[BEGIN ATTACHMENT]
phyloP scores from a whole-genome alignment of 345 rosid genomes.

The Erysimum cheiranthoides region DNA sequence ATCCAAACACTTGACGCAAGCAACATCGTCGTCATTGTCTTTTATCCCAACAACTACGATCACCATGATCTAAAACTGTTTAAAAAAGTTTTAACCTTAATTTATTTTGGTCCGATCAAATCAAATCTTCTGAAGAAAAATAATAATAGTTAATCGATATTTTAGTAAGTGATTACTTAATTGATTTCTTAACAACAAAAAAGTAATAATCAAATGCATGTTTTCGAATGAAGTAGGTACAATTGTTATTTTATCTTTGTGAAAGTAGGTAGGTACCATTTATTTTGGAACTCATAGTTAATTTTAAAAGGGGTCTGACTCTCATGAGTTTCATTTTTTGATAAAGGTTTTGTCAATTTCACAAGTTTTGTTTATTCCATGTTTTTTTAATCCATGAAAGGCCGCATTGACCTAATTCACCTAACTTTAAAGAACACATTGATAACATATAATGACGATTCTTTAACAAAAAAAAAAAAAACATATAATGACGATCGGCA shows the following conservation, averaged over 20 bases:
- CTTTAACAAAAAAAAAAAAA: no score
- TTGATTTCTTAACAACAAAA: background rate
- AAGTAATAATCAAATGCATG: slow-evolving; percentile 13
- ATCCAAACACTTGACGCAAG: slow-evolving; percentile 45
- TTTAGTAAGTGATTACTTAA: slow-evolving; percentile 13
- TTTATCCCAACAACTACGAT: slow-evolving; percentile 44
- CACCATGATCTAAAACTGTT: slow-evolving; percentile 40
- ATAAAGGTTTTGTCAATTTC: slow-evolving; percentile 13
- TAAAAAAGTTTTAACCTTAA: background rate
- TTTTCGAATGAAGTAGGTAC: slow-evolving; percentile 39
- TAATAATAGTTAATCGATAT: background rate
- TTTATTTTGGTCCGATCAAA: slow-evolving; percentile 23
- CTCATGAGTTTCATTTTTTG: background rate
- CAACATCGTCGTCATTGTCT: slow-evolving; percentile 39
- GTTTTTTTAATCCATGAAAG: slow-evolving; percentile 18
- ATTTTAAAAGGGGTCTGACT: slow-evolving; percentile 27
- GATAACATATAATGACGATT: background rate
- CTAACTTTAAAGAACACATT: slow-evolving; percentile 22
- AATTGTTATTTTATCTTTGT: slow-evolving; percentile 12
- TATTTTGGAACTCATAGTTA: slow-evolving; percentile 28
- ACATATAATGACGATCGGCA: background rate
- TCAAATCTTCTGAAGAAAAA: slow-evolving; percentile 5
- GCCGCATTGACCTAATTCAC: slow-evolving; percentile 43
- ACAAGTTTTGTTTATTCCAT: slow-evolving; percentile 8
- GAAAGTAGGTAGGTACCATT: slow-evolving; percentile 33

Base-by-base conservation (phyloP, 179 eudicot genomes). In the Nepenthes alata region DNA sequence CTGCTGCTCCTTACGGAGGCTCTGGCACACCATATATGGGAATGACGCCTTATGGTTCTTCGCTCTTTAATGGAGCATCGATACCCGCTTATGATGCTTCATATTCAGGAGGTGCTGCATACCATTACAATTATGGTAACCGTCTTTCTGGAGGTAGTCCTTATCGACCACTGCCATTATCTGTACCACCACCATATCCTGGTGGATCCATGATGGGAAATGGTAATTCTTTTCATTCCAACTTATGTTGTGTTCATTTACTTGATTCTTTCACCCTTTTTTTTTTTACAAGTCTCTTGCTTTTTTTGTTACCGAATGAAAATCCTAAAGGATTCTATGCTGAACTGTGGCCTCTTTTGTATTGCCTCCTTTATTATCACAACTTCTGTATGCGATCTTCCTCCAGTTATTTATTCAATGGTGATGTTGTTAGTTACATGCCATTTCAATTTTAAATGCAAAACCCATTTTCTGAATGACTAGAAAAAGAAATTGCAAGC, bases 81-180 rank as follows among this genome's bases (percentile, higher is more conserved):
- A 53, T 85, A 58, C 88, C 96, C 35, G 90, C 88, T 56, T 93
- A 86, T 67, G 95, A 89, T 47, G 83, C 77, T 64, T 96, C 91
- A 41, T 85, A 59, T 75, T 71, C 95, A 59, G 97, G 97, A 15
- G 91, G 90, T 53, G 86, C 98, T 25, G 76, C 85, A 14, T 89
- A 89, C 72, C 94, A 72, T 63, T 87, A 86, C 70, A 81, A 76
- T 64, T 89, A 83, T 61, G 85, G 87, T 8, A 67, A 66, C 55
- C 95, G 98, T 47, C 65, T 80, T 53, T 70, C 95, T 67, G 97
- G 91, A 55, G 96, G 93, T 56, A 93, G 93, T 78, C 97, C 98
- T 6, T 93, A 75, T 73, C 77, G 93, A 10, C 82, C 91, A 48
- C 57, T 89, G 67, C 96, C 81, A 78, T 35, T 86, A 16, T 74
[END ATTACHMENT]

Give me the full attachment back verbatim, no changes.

phyloP scores from a whole-genome alignment of 345 rosid genomes.

The Erysimum cheiranthoides region DNA sequence ATCCAAACACTTGACGCAAGCAACATCGTCGTCATTGTCTTTTATCCCAACAACTACGATCACCATGATCTAAAACTGTTTAAAAAAGTTTTAACCTTAATTTATTTTGGTCCGATCAAATCAAATCTTCTGAAGAAAAATAATAATAGTTAATCGATATTTTAGTAAGTGATTACTTAATTGATTTCTTAACAACAAAAAAGTAATAATCAAATGCATGTTTTCGAATGAAGTAGGTACAATTGTTATTTTATCTTTGTGAAAGTAGGTAGGTACCATTTATTTTGGAACTCATAGTTAATTTTAAAAGGGGTCTGACTCTCATGAGTTTCATTTTTTGATAAAGGTTTTGTCAATTTCACAAGTTTTGTTTATTCCATGTTTTTTTAATCCATGAAAGGCCGCATTGACCTAATTCACCTAACTTTAAAGAACACATTGATAACATATAATGACGATTCTTTAACAAAAAAAAAAAAAACATATAATGACGATCGGCA shows the following conservation, averaged over 20 bases:
- CTTTAACAAAAAAAAAAAAA: no score
- TTGATTTCTTAACAACAAAA: background rate
- AAGTAATAATCAAATGCATG: slow-evolving; percentile 13
- ATCCAAACACTTGACGCAAG: slow-evolving; percentile 45
- TTTAGTAAGTGATTACTTAA: slow-evolving; percentile 13
- TTTATCCCAACAACTACGAT: slow-evolving; percentile 44
- CACCATGATCTAAAACTGTT: slow-evolving; percentile 40
- ATAAAGGTTTTGTCAATTTC: slow-evolving; percentile 13
- TAAAAAAGTTTTAACCTTAA: background rate
- TTTTCGAATGAAGTAGGTAC: slow-evolving; percentile 39
- TAATAATAGTTAATCGATAT: background rate
- TTTATTTTGGTCCGATCAAA: slow-evolving; percentile 23
- CTCATGAGTTTCATTTTTTG: background rate
- CAACATCGTCGTCATTGTCT: slow-evolving; percentile 39
- GTTTTTTTAATCCATGAAAG: slow-evolving; percentile 18
- ATTTTAAAAGGGGTCTGACT: slow-evolving; percentile 27
- GATAACATATAATGACGATT: background rate
- CTAACTTTAAAGAACACATT: slow-evolving; percentile 22
- AATTGTTATTTTATCTTTGT: slow-evolving; percentile 12
- TATTTTGGAACTCATAGTTA: slow-evolving; percentile 28
- ACATATAATGACGATCGGCA: background rate
- TCAAATCTTCTGAAGAAAAA: slow-evolving; percentile 5
- GCCGCATTGACCTAATTCAC: slow-evolving; percentile 43
- ACAAGTTTTGTTTATTCCAT: slow-evolving; percentile 8
- GAAAGTAGGTAGGTACCATT: slow-evolving; percentile 33

Base-by-base conservation (phyloP, 179 eudicot genomes). In the Nepenthes alata region DNA sequence CTGCTGCTCCTTACGGAGGCTCTGGCACACCATATATGGGAATGACGCCTTATGGTTCTTCGCTCTTTAATGGAGCATCGATACCCGCTTATGATGCTTCATATTCAGGAGGTGCTGCATACCATTACAATTATGGTAACCGTCTTTCTGGAGGTAGTCCTTATCGACCACTGCCATTATCTGTACCACCACCATATCCTGGTGGATCCATGATGGGAAATGGTAATTCTTTTCATTCCAACTTATGTTGTGTTCATTTACTTGATTCTTTCACCCTTTTTTTTTTTACAAGTCTCTTGCTTTTTTTGTTACCGAATGAAAATCCTAAAGGATTCTATGCTGAACTGTGGCCTCTTTTGTATTGCCTCCTTTATTATCACAACTTCTGTATGCGATCTTCCTCCAGTTATTTATTCAATGGTGATGTTGTTAGTTACATGCCATTTCAATTTTAAATGCAAAACCCATTTTCTGAATGACTAGAAAAAGAAATTGCAAGC, bases 81-180 rank as follows among this genome's bases (percentile, higher is more conserved):
- A 53, T 85, A 58, C 88, C 96, C 35, G 90, C 88, T 56, T 93
- A 86, T 67, G 95, A 89, T 47, G 83, C 77, T 64, T 96, C 91
- A 41, T 85, A 59, T 75, T 71, C 95, A 59, G 97, G 97, A 15
- G 91, G 90, T 53, G 86, C 98, T 25, G 76, C 85, A 14, T 89
- A 89, C 72, C 94, A 72, T 63, T 87, A 86, C 70, A 81, A 76
- T 64, T 89, A 83, T 61, G 85, G 87, T 8, A 67, A 66, C 55
- C 95, G 98, T 47, C 65, T 80, T 53, T 70, C 95, T 67, G 97
- G 91, A 55, G 96, G 93, T 56, A 93, G 93, T 78, C 97, C 98
- T 6, T 93, A 75, T 73, C 77, G 93, A 10, C 82, C 91, A 48
- C 57, T 89, G 67, C 96, C 81, A 78, T 35, T 86, A 16, T 74